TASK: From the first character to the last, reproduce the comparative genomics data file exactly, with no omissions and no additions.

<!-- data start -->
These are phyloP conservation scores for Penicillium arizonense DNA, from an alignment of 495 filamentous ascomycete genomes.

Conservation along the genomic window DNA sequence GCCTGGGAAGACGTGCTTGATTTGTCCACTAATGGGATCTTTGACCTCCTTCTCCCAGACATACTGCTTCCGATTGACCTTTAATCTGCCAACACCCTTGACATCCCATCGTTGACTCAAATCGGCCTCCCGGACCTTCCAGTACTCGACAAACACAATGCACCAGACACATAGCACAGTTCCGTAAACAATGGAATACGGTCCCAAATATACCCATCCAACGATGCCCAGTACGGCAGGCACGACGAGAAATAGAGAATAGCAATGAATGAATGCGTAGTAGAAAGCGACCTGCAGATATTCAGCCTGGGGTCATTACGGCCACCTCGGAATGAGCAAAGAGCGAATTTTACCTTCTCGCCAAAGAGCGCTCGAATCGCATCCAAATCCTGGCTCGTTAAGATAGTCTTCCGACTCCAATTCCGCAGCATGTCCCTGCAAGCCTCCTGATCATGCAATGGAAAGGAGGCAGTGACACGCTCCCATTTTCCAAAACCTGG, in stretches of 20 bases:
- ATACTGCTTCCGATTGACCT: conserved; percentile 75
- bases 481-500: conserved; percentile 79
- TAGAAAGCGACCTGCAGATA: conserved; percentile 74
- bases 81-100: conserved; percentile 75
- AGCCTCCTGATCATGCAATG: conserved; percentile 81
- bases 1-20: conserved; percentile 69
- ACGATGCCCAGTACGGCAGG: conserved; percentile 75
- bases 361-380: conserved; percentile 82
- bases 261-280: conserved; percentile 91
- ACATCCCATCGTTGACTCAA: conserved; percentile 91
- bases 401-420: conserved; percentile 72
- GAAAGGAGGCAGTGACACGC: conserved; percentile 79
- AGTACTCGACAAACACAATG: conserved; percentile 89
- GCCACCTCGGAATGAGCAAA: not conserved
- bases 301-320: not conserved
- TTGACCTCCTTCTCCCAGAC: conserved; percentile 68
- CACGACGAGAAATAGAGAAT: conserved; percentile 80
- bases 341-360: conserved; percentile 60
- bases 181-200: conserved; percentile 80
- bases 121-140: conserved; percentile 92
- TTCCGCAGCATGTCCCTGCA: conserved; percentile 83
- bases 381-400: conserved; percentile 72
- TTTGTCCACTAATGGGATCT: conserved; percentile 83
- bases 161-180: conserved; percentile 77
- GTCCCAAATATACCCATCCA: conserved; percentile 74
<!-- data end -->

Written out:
These are phyloP conservation scores for Penicillium arizonense DNA, from an alignment of 495 filamentous ascomycete genomes.

Conservation along the genomic window DNA sequence GCCTGGGAAGACGTGCTTGATTTGTCCACTAATGGGATCTTTGACCTCCTTCTCCCAGACATACTGCTTCCGATTGACCTTTAATCTGCCAACACCCTTGACATCCCATCGTTGACTCAAATCGGCCTCCCGGACCTTCCAGTACTCGACAAACACAATGCACCAGACACATAGCACAGTTCCGTAAACAATGGAATACGGTCCCAAATATACCCATCCAACGATGCCCAGTACGGCAGGCACGACGAGAAATAGAGAATAGCAATGAATGAATGCGTAGTAGAAAGCGACCTGCAGATATTCAGCCTGGGGTCATTACGGCCACCTCGGAATGAGCAAAGAGCGAATTTTACCTTCTCGCCAAAGAGCGCTCGAATCGCATCCAAATCCTGGCTCGTTAAGATAGTCTTCCGACTCCAATTCCGCAGCATGTCCCTGCAAGCCTCCTGATCATGCAATGGAAAGGAGGCAGTGACACGCTCCCATTTTCCAAAACCTGG, in stretches of 20 bases:
- ATACTGCTTCCGATTGACCT: conserved; percentile 75
- bases 481-500: conserved; percentile 79
- TAGAAAGCGACCTGCAGATA: conserved; percentile 74
- bases 81-100: conserved; percentile 75
- AGCCTCCTGATCATGCAATG: conserved; percentile 81
- bases 1-20: conserved; percentile 69
- ACGATGCCCAGTACGGCAGG: conserved; percentile 75
- bases 361-380: conserved; percentile 82
- bases 261-280: conserved; percentile 91
- ACATCCCATCGTTGACTCAA: conserved; percentile 91
- bases 401-420: conserved; percentile 72
- GAAAGGAGGCAGTGACACGC: conserved; percentile 79
- AGTACTCGACAAACACAATG: conserved; percentile 89
- GCCACCTCGGAATGAGCAAA: not conserved
- bases 301-320: not conserved
- TTGACCTCCTTCTCCCAGAC: conserved; percentile 68
- CACGACGAGAAATAGAGAAT: conserved; percentile 80
- bases 341-360: conserved; percentile 60
- bases 181-200: conserved; percentile 80
- bases 121-140: conserved; percentile 92
- TTCCGCAGCATGTCCCTGCA: conserved; percentile 83
- bases 381-400: conserved; percentile 72
- TTTGTCCACTAATGGGATCT: conserved; percentile 83
- bases 161-180: conserved; percentile 77
- GTCCCAAATATACCCATCCA: conserved; percentile 74